Chicago, Uber Reach $10M Settlement

    Chicago, Uber Reach $10M Settlement
    Last updated Dec 06, 2022
    Image credit: techcrunch


    • On Monday, Uber agreed to a $10M settlement with Chicago following an investigation that found the company had listed restaurants on its food delivery apps, Uber Eats and Postmates, without their knowledge and violated the city's fee cap.[1]
    • According to the city’s lawyers, more than $5M will pay for damages to the affected restaurants, while $1.5 will reimburse the city for its two-year investigation.[1]
    • Previously, Uber repaid more than $3.3M to the restaurants for charging them commissions exceeding Chicago's 15% cap. Now restaurants will be compensated both for the excessive fees and for being listed without permission.[2]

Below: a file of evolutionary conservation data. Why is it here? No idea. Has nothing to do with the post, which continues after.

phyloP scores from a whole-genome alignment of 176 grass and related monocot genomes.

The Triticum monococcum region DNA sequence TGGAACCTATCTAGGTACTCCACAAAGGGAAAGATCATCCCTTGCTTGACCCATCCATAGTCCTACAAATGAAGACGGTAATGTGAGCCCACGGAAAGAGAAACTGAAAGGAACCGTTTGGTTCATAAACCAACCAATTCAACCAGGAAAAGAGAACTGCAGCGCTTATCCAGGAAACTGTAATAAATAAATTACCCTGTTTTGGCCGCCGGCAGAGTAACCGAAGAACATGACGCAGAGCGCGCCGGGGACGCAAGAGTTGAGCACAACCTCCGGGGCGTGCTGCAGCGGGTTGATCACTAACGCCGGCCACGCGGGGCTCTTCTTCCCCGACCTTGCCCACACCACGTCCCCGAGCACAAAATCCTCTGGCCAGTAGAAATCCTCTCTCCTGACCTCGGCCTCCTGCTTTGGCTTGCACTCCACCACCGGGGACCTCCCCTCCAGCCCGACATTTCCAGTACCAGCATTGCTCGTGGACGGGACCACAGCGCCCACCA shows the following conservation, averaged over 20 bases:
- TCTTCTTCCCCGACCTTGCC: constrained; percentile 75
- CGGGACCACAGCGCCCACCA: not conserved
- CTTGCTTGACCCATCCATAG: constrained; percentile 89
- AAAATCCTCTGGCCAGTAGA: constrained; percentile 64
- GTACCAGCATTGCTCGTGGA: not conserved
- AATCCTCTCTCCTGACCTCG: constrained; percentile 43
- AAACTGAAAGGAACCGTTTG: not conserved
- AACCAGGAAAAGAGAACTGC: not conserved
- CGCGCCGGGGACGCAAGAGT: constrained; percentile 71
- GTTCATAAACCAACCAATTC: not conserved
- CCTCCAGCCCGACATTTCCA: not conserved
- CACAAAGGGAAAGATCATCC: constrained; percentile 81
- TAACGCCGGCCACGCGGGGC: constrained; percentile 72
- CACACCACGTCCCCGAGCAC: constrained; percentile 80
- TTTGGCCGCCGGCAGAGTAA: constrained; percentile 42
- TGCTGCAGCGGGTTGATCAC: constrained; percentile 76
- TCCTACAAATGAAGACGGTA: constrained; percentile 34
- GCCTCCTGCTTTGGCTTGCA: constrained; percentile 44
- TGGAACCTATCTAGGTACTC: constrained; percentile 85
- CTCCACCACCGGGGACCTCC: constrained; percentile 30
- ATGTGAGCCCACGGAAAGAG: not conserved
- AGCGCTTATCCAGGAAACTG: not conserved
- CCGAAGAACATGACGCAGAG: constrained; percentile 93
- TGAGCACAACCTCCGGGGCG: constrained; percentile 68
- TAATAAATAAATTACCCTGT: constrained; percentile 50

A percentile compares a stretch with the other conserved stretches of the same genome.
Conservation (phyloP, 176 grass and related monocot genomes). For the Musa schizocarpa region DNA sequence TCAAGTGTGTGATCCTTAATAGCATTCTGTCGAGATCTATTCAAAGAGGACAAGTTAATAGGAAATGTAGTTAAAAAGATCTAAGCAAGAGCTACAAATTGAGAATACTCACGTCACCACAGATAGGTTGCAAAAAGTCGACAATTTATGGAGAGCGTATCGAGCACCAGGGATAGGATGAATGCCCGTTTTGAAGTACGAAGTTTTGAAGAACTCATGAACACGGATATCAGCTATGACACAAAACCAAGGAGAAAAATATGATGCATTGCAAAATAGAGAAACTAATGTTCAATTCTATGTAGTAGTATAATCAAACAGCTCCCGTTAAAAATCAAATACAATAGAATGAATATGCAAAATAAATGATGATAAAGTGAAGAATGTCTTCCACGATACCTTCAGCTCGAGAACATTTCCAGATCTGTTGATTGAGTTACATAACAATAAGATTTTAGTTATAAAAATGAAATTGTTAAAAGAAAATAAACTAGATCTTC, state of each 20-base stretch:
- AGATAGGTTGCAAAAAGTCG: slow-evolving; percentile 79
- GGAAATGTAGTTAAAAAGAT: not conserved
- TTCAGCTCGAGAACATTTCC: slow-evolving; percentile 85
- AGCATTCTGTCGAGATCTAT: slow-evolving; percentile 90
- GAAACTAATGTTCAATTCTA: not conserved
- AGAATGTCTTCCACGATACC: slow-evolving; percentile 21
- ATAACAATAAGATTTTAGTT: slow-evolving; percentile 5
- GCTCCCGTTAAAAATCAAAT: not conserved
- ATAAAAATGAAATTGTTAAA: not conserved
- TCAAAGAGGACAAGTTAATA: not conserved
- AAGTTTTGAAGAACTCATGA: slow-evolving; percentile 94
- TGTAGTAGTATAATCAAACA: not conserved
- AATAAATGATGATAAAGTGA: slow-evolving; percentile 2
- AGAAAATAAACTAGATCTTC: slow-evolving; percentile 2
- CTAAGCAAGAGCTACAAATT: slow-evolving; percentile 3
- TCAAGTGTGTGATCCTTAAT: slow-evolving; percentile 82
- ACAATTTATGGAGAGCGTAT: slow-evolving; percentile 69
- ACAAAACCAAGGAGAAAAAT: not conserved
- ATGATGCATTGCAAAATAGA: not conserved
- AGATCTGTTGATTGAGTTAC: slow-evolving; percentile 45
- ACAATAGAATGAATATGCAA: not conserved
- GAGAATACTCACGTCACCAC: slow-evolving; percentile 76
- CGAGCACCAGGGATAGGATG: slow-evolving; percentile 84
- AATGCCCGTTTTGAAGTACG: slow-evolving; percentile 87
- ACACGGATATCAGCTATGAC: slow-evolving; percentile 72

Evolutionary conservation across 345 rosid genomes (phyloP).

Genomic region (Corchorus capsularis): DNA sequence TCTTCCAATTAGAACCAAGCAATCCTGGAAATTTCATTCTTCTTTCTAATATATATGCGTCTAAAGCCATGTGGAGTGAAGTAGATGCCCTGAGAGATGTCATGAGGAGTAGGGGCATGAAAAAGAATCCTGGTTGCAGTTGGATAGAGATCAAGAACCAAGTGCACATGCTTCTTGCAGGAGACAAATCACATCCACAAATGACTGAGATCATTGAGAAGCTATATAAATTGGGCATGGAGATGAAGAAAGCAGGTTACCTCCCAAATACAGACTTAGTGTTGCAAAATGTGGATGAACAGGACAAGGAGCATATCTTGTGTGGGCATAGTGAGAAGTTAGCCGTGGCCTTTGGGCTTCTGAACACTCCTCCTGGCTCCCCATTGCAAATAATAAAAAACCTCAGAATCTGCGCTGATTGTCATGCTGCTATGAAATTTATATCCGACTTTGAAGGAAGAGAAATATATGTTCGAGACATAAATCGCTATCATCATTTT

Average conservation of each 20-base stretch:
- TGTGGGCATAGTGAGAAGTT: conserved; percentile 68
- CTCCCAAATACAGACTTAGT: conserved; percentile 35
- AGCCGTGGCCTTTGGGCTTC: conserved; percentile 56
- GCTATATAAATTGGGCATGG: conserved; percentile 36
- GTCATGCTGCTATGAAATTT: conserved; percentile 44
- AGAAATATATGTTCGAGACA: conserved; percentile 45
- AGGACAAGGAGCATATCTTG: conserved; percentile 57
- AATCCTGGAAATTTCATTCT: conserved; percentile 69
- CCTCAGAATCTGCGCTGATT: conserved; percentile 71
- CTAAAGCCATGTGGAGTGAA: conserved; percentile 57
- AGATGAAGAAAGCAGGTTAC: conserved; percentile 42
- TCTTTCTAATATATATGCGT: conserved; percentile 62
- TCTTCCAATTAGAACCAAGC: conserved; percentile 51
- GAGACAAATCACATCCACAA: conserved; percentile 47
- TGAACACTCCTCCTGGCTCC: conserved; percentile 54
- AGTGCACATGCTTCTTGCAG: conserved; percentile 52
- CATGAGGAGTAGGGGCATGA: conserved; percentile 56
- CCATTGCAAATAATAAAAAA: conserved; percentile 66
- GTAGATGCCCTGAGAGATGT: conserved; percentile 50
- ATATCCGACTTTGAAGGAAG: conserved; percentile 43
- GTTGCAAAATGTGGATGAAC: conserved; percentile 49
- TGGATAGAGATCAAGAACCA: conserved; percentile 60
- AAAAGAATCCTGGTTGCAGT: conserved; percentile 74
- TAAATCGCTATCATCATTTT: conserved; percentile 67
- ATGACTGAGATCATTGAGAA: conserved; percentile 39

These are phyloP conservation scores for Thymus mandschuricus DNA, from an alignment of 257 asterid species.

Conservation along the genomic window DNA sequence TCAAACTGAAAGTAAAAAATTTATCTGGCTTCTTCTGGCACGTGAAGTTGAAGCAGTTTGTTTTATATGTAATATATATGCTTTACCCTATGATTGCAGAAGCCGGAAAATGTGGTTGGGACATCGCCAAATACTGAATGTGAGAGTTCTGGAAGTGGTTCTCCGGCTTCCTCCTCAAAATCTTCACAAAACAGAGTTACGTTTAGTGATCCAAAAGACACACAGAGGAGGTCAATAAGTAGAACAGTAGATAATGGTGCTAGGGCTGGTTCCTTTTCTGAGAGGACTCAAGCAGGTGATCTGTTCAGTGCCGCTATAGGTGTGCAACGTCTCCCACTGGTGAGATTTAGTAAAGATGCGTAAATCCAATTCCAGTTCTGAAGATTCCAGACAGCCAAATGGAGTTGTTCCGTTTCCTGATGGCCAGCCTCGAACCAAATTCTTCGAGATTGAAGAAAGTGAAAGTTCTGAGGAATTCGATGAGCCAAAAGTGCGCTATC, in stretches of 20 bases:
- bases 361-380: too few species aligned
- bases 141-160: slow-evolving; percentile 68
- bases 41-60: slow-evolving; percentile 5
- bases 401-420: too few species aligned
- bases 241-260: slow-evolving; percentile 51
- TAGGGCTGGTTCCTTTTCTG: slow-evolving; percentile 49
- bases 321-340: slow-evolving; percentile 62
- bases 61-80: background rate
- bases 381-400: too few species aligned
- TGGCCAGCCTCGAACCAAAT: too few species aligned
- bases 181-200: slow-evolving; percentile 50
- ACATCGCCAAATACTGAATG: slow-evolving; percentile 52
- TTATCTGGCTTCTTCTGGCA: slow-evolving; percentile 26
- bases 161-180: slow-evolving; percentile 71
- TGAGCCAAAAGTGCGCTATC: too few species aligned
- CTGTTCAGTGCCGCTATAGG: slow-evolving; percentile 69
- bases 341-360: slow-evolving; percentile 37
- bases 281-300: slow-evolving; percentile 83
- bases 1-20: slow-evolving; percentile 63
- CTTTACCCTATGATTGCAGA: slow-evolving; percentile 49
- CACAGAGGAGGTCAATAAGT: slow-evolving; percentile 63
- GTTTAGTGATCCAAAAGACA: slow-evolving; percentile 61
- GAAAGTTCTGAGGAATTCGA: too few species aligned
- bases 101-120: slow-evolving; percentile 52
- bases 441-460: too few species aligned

• Uber Eats and Postmates – in addition to other apps, including Seamless, Grubhub, and DoorDash – have been accused of copying online menus to their platforms unbeknownst to the restaurants. After customers ordered through the apps, a courier would allegedly call them into the restaurant.[1]
    • Chicago has also sued Grubhub and DoorDash, and those cases are ongoing. Restaurants can apply for compensation online by Jan. 29.[3]


    Establishment-critical narrative

    Uber always seems to be engulfed in some sort of scandal, and this latest settlement proves its practice of prioritizing growth over ethics. From mistreating its employees to scamming restaurants, it seems the company may be financially prosperous, but it's morally bankrupt. More needs to be done to keep Uber and companies like it in check.

    Pro-establishment narrative

    Apps like Uber Eats can be extremely helpful to restaurants that want to connect with customers who might otherwise be unreachable. Unfortunately, sometimes the company gets too aggressive. But in this case, as in others, it has made financial amends, and hopefully, they’ll be able to continue a fruitful relationship with the restaurant business.

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